This is a proof-verification request.

Let $\Omega$ be the set of countable ordinals, $\omega_1$ the first uncountable ordinal, and $\Omega^*=\Omega\cup\{\omega_1\}$. Remarkable properties of these sets are enumerated as follows:

  • $\Omega$ and $\Omega^*$ are uncountable;
  • $\Omega$ and $\Omega^*$ are well-ordered;
  • for any $x\in\Omega$, the initial segment $I_x\equiv\{\omega\in\Omega\,|\,\omega<x\}$ is countable and hence the final segment $J_x\equiv\{\omega\in\Omega^*\,|\,\omega>x\}$ is uncountable.

Endow $\Omega^*$ with the order topology.

Claim: For every open set $U$, either $U\cup\{\omega_1\}$ or $U^c\cup\{\omega_1\}$ contains an uncountable closed set.

I will use the following, easy-to-prove

Lemma: $E\subseteq\Omega$ is uncountable if and only if $\forall x\in\Omega$, $\exists y\in E$ such that $x<y$.

Proof of the claim: Let $U$ be open. Then $U^c$ is closed. If $U^c$ is uncountable, then desired result immediately follows. Now, suppose that $U^c$ is countable and let $V\equiv U^c\setminus\{\omega_1\}$. Then, $V\subseteq\Omega$ is countable. By the lemma, there exists some $x_0\in\Omega$ such that $$V\subseteq I_{x_0}\cup\{x_0\},$$ which implies that $J_{x_0}\subseteq V^c=U\cup\{\omega_1\}$. Pick any $y_0\in J_{x_0}\cap\Omega$ (note that $J_{x_0}$ cannot contain only $\omega_1$, otherwise its complement, which is $I_{x_0}\cup\{x_0\}$ would be uncountable, which is impossible). Then, $C\equiv J_{y_0}\cup\{y_0\}$ is uncountable, closed (because its complement is the open and countable initial segment $I_{y_0}$), and $C\subseteq U\cup\{\omega_1\}$. $\blacksquare$

Could you please let me know whether you think this proof is correct? Thank you for your time.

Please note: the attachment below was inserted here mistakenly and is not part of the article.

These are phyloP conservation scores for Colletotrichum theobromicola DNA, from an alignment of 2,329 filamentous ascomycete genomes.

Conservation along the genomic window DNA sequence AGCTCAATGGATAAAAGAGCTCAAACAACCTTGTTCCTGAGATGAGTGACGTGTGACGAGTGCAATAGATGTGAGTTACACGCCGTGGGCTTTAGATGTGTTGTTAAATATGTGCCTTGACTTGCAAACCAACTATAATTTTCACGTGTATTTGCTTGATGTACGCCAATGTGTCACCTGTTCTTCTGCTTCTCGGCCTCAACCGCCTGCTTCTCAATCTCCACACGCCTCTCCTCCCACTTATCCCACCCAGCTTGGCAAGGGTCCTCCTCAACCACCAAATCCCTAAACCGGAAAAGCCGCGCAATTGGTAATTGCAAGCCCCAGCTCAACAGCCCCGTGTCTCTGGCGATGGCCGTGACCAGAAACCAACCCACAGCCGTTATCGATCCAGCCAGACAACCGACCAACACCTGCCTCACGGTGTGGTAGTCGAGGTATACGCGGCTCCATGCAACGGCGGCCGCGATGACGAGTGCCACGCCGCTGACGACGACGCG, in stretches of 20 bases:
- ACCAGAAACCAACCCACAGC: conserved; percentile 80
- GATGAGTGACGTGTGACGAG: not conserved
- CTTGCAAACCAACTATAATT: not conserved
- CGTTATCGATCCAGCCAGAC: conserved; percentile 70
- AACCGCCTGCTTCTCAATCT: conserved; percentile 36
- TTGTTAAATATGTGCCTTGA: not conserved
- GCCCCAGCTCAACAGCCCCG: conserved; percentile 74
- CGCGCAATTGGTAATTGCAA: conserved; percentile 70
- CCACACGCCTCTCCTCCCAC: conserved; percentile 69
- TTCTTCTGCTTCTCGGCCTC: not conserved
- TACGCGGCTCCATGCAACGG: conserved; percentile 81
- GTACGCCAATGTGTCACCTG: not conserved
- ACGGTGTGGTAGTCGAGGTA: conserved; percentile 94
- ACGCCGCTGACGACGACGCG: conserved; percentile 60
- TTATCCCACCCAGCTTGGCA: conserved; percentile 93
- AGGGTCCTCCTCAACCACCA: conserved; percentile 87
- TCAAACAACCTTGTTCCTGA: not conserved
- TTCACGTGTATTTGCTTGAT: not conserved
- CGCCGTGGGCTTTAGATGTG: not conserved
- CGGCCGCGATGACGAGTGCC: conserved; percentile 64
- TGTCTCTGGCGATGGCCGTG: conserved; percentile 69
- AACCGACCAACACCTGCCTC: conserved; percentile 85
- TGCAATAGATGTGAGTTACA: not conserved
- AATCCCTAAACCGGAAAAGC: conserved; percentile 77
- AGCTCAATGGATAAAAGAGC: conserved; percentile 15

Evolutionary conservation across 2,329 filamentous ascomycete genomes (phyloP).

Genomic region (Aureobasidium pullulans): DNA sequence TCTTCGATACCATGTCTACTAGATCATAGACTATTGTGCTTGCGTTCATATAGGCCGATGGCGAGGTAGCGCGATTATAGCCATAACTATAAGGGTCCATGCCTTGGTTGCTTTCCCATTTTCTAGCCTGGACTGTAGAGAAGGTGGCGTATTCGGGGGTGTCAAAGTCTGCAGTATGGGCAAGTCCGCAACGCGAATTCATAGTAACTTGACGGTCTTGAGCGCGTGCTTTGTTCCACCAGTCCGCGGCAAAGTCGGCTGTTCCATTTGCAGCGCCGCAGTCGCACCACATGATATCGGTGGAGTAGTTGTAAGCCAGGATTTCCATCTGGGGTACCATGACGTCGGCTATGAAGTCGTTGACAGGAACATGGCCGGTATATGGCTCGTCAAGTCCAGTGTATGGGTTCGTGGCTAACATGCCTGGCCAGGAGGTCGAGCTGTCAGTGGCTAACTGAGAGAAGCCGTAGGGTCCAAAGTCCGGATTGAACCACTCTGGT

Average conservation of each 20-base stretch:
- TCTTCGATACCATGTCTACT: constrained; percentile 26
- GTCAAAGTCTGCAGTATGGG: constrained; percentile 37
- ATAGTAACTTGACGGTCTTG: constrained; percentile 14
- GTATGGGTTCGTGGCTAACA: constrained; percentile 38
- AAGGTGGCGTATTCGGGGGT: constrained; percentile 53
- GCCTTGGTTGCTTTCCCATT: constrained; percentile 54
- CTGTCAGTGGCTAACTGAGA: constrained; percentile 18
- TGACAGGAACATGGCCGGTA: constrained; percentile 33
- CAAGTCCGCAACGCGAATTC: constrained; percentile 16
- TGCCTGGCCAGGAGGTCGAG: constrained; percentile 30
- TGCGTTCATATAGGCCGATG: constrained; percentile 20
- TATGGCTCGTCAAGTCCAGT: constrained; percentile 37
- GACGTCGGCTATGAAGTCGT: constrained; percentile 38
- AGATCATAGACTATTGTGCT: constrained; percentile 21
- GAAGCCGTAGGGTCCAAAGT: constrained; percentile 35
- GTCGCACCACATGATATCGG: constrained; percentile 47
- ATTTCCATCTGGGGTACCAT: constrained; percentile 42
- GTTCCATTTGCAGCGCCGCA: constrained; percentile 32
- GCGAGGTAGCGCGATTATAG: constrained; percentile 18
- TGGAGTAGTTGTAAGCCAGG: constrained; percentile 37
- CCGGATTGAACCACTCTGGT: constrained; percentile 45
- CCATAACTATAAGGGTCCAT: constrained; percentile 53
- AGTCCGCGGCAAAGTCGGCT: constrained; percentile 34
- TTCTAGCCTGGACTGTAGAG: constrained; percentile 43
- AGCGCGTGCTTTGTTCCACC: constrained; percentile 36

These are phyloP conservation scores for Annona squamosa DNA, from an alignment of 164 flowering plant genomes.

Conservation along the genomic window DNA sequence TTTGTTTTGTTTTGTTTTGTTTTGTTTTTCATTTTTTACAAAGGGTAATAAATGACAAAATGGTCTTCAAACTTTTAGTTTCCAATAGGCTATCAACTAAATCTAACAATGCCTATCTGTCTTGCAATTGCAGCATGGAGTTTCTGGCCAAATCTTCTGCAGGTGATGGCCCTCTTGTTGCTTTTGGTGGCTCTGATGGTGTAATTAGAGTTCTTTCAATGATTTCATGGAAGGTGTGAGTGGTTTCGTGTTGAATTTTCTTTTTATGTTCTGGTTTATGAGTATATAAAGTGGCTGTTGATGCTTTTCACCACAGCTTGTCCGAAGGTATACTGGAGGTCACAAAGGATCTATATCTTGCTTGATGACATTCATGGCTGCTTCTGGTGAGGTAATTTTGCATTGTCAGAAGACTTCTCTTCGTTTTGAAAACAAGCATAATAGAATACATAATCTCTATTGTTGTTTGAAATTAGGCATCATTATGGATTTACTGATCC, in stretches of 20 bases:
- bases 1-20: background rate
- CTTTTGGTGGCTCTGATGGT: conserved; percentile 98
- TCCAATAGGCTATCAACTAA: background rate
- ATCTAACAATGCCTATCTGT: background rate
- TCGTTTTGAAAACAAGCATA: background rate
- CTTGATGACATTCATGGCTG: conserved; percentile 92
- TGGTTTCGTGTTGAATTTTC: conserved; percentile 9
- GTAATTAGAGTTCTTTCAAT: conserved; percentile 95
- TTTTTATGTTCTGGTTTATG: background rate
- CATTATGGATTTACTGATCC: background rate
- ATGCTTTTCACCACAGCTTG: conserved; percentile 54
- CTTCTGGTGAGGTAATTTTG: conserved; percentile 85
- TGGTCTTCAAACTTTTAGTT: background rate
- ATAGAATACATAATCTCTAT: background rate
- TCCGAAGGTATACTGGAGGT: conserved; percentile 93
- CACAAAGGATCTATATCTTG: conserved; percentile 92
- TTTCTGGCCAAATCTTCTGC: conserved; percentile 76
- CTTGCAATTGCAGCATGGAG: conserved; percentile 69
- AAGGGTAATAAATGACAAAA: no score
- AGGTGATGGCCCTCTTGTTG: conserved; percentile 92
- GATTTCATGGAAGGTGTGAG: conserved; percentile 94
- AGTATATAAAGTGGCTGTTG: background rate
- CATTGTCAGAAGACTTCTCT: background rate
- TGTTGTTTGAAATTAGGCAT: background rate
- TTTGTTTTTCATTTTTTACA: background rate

This is a terrible proof. First of all, you're not doing topology here. This is order theory. Whether your set is open or closed is irrelevant. What you're saying is that a subset of $\Omega^\ast$ is cofinal if and only if it is uncountable, which is true.

However, in your proof, you do not show both directions. You have stated a biconditional (if and only if). Yet you seem to be proving only one direction. Also, it is not proper to cite a lemma in the proof of the lemma (when you state "by the Lemma..."). The proper verbology is "by hypothesis". Of course, you need to be clear which hypothesis you're proving when you prove a biconditional.

Also, nowhere in your proof do you even mention the set E. You cannot prove something about a set without ever talking about it. You've never defined U, and U seems to depend on E in some way that isn't apparent in the proof.

First, assume that E is uncountable and then show how that implies that it is cofinal in $\Omega^\ast$. Then show the converse. Assume that $E$ is cofinal and then show how that implies that it is uncountable.

And, as far as notation is concerned, in order theory, typically a limit ordinal is the union of all smaller ordinals. In other words, the way you've defined the sets, $\Omega$ and $\omega_1$ are actually equal. And $\Omega^\ast$ is really just $\omega_1+1$, the successor ordinal of $\omega_1$.

  • $\begingroup$ You seem to think that I'm trying the prove the lemma. Actually, the lemma is just something I state without proof and the “proof of the claim” pertains to the claim stated two lines above the lemma. Topology creeps in insomuch as the claim pertains to sets that are open in the order topology, which is generated by sets of the form $\{I_x|x\in\Omega^*\}$ and $\{J_x|x\in\Omega^*\}$. I'm sorry if you find the structure of my question confusing, I wrote it down in a rush. $\endgroup$ – triple_sec Jul 5 '14 at 20:37
  • $\begingroup$ I see. Yes, I did misunderstand. It is a correct proof. The notation is awkward, but it is logically sound. $\endgroup$ – Keith Penrod Jul 10 '14 at 13:45
  • $\begingroup$ That's all right. Thank you for your time and double-checking. $\endgroup$ – triple_sec Jul 10 '14 at 17:11

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